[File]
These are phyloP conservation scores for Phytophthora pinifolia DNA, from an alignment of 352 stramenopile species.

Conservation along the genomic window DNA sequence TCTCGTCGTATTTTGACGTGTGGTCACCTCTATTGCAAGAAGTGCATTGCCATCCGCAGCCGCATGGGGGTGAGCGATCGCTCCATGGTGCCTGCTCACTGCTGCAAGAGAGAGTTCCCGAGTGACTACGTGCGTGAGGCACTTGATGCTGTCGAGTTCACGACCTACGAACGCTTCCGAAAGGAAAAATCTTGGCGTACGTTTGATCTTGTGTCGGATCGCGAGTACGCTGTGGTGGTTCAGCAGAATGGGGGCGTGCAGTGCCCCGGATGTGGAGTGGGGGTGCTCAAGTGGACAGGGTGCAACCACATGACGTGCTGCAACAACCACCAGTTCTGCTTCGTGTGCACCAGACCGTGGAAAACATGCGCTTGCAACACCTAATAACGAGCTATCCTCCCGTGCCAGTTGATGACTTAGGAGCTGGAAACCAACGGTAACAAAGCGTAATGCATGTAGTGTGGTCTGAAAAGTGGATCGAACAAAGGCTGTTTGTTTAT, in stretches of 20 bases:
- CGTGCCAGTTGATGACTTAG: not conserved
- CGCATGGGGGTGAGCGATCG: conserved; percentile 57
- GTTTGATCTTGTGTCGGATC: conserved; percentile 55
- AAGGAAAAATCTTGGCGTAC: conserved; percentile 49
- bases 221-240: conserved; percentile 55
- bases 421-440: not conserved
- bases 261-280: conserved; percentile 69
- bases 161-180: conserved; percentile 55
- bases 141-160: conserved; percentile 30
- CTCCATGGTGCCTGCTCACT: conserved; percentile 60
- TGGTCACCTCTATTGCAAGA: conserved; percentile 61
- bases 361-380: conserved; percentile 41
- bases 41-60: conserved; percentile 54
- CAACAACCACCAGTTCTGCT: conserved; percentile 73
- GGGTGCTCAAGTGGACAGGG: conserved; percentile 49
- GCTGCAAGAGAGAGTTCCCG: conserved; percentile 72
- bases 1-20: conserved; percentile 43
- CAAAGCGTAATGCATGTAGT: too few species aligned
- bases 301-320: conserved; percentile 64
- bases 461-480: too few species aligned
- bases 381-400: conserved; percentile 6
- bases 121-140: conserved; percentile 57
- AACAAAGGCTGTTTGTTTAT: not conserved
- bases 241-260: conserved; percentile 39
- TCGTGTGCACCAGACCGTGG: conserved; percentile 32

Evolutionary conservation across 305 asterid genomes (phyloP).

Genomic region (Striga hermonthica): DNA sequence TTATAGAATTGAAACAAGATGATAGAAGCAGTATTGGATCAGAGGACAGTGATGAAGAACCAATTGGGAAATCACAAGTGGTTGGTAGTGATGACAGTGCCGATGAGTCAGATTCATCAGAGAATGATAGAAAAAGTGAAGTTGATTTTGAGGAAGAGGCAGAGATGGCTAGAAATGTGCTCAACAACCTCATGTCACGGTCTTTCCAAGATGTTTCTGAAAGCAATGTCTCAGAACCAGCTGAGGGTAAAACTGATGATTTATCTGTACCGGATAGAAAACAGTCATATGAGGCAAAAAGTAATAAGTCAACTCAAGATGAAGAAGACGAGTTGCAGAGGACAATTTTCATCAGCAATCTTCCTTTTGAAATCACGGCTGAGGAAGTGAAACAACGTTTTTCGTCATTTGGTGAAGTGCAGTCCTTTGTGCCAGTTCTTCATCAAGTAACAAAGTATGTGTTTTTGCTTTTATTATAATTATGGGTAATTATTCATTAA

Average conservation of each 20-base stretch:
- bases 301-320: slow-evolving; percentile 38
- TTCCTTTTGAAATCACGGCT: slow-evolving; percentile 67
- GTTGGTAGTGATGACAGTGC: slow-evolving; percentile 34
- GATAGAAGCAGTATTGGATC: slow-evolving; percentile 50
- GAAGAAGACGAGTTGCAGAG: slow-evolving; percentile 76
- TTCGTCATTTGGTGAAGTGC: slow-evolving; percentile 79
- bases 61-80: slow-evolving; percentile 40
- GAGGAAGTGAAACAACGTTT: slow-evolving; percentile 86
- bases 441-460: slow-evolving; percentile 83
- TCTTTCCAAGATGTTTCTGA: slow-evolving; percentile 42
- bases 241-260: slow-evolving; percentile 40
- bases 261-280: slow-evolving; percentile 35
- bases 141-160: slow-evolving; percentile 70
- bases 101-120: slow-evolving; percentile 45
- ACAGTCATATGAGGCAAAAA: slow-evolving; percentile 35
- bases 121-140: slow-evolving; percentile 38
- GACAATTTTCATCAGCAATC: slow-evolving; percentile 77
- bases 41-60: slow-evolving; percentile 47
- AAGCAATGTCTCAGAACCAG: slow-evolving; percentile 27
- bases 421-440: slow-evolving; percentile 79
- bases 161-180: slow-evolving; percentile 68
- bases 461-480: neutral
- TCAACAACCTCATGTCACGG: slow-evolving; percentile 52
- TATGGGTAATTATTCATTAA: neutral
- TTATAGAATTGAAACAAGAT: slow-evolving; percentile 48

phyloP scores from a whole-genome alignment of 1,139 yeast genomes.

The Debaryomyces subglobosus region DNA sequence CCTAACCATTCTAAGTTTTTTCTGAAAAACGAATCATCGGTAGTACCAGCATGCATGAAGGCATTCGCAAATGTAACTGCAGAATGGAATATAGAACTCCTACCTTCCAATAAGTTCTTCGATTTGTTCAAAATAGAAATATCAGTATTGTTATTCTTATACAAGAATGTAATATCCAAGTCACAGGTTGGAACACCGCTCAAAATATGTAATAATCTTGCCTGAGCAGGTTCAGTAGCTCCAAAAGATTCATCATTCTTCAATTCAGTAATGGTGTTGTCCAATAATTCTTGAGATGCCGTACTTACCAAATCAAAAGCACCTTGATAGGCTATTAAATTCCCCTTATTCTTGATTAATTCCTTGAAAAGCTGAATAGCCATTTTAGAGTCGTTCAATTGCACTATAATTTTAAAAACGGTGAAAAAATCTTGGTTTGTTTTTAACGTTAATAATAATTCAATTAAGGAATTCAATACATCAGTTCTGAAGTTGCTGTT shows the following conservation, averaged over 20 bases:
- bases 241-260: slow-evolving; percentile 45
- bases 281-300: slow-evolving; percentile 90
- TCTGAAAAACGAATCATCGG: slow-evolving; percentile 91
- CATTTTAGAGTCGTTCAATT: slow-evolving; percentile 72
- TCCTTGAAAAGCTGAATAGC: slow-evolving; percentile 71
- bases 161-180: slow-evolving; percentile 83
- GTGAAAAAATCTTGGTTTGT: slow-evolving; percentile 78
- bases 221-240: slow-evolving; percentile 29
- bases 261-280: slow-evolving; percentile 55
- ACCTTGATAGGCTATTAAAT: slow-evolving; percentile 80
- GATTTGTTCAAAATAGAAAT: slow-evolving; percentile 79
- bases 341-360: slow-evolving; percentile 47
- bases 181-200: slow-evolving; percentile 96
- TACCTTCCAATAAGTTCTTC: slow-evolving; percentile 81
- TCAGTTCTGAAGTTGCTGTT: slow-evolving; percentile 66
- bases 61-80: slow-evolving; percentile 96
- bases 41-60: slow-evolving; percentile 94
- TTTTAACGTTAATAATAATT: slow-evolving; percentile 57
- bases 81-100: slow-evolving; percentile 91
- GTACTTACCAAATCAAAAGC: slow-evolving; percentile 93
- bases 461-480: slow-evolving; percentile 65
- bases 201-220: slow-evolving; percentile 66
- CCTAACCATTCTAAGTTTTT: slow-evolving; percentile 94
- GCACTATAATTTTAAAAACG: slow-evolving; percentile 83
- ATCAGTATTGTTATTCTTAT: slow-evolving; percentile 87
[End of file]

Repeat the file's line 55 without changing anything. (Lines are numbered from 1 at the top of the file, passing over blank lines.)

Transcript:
- TTATAGAATTGAAACAAGAT: slow-evolving; percentile 48